Florida State University’s new police chief Terri Brown is the first woman to hold the position. She joined Florida State University’s Police Department 28 years ago as a patrol officer and worked her way to the top.
“So I was patrol officer, I was a field training officer, I was on the crisis management unit then I went into training. After there, I went to sergeant and then lieutenant and then I was a captain over support services where I did a lot of high profile cases. I supervised high profile cases. Then I was deputy chief under Chief Perry. And now, to be selected as chief, is quite the honor but I’m proud to say that I’ve came up through the ranks,” said Brown.
She hopes she can inspire other women to pursue high-ranking jobs in law enforcement. She says back when she started it was a lot different.
"When I joined in 1991 there was only a few female officers and I’m happy to say that since then a lot has changed. I understand the significance of this decision and I hope I can inspire other women or serve as a role model for other women in the field of law enforcement," explained Brown.
Brown says sexual assault awareness and prevention is something she made sure to be involved in as an officer.
“I helped bring the rape aggression defense course here to the university back in 96. It’s a course that’s taught all over the united states, its self-defense for women,” said Brown.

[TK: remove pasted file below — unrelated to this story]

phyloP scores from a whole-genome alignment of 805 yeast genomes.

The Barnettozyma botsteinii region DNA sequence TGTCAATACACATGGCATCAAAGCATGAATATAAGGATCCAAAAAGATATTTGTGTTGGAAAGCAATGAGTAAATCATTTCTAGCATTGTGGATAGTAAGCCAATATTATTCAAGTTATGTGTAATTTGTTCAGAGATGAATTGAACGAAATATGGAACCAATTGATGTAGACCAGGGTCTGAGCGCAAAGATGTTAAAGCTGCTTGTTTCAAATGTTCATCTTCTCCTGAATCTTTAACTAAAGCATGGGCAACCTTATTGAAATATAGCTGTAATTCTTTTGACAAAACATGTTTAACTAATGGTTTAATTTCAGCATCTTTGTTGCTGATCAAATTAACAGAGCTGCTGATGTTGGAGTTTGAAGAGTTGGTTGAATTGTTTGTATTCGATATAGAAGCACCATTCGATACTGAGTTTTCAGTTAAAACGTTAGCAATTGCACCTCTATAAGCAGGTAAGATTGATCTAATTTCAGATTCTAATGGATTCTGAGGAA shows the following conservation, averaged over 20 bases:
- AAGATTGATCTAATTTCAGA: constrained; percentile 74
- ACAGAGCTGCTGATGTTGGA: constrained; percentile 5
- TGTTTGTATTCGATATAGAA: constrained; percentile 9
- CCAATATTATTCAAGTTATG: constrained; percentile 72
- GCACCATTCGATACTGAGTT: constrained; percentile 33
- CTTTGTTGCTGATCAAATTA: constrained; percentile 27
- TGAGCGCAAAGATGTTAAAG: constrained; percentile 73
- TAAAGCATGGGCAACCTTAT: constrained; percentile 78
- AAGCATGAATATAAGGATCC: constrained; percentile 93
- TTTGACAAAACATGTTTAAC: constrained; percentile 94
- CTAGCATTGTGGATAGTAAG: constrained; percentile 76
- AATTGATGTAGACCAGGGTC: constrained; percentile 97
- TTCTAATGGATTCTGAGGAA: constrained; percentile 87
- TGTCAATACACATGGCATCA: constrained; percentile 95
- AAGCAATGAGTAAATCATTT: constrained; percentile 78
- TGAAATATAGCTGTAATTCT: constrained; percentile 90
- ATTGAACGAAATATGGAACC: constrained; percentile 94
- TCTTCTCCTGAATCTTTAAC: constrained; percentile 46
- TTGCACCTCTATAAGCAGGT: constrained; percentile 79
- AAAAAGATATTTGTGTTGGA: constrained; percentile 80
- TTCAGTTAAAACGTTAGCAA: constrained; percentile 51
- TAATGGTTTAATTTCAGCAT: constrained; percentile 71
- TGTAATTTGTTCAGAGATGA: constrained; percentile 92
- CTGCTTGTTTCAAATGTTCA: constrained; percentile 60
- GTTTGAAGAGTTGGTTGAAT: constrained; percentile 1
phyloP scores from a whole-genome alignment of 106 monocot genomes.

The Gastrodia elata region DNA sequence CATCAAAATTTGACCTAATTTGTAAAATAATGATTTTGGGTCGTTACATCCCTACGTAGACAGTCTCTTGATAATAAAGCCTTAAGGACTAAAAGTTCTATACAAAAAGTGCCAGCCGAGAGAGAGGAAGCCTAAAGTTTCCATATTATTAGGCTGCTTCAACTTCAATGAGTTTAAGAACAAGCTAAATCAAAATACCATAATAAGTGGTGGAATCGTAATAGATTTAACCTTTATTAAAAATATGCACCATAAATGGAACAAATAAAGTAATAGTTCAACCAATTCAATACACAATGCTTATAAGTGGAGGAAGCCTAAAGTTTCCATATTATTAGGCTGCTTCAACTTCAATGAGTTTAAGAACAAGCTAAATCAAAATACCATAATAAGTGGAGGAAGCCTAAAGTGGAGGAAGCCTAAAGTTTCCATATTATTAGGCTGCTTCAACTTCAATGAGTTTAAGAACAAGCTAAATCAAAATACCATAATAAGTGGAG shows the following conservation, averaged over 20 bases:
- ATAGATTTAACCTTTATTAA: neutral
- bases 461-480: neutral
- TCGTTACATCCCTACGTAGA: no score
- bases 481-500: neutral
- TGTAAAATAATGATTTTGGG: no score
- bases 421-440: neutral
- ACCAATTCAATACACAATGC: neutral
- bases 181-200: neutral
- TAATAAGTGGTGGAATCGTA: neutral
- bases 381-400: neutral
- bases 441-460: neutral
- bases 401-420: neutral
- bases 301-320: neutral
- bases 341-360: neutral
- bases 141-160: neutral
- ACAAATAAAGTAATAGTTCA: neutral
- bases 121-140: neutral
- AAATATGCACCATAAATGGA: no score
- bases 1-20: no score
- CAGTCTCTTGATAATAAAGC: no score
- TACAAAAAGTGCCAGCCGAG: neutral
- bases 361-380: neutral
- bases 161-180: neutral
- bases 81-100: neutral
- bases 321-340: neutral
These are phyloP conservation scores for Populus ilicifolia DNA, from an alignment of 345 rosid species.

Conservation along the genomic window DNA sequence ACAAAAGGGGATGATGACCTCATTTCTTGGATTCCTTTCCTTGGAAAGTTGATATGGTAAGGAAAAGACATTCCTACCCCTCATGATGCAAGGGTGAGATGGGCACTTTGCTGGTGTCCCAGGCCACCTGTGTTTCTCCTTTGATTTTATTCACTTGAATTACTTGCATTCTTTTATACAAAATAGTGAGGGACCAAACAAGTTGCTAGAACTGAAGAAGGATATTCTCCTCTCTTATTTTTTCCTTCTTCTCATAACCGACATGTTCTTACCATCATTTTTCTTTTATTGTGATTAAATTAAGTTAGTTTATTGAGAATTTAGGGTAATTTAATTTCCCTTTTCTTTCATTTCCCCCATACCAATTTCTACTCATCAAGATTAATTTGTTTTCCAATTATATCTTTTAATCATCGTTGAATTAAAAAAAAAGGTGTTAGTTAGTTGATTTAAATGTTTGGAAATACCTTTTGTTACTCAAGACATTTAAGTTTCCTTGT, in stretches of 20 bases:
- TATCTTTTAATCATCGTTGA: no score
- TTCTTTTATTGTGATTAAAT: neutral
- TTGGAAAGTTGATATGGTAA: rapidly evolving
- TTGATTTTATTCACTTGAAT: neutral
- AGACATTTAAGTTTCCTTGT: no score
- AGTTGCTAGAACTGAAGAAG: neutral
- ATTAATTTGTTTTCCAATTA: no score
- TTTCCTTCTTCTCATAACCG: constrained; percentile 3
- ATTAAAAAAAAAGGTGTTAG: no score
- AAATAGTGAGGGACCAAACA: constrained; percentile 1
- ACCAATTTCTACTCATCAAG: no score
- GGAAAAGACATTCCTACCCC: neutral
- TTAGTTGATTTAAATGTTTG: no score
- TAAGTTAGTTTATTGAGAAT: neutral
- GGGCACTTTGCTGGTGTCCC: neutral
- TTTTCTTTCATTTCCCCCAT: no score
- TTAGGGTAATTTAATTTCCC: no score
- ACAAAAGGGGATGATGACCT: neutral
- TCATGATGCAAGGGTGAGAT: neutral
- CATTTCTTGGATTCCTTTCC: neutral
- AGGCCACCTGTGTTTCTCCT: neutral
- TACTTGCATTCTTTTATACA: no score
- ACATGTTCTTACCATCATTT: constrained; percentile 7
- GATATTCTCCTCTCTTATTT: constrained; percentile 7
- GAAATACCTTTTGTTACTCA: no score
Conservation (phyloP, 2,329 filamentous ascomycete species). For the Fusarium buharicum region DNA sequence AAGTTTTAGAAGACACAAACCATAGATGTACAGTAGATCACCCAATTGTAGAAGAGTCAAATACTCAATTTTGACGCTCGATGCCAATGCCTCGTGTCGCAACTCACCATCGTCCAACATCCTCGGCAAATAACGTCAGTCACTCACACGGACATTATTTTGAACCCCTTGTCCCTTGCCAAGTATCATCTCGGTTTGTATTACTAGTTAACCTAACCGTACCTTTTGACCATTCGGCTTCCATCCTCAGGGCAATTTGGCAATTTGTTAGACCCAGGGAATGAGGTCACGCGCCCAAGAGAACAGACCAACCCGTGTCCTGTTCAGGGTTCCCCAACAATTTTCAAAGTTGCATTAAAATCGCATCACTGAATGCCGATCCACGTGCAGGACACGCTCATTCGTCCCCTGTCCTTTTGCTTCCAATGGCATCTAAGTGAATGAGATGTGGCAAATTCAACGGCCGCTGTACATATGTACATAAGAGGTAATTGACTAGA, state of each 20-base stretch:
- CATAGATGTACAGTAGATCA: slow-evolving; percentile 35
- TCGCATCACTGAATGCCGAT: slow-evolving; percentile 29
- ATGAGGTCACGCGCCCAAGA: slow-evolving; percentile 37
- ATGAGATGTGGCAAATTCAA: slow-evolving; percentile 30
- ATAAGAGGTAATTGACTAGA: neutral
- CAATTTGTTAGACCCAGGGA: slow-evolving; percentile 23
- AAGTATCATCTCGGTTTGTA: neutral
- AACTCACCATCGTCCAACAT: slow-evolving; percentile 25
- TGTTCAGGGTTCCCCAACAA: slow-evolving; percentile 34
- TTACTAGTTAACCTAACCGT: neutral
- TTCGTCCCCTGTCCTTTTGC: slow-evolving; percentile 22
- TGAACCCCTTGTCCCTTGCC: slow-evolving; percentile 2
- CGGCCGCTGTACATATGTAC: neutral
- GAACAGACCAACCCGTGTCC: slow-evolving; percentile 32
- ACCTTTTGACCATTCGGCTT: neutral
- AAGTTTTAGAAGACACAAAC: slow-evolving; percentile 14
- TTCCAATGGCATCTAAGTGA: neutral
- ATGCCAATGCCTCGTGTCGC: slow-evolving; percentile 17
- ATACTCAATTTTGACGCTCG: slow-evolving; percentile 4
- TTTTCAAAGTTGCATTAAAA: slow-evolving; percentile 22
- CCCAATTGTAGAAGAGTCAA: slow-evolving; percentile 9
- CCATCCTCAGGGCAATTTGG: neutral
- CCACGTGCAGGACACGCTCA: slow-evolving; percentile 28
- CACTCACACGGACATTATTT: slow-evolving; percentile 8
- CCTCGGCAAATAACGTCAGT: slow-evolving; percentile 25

Brown was a former director of the state’s rape aggression defense course. She hopes that, along with being the first woman chief, will have an impact on female students' willingness to report sexual assault.
“I hope that women will feel more comfortable seeing me as a chief to come forward to report those types of incidents. We, my staff, my investigators do an incredible job when we do receive those reports. Investigating those reports, getting the services the victim may need," said Brown.
According to the American Association of University Women 1 in 5 will be sexually assaulted or experience an attempted sexual assault while in college. 95% of the time it goes unreported.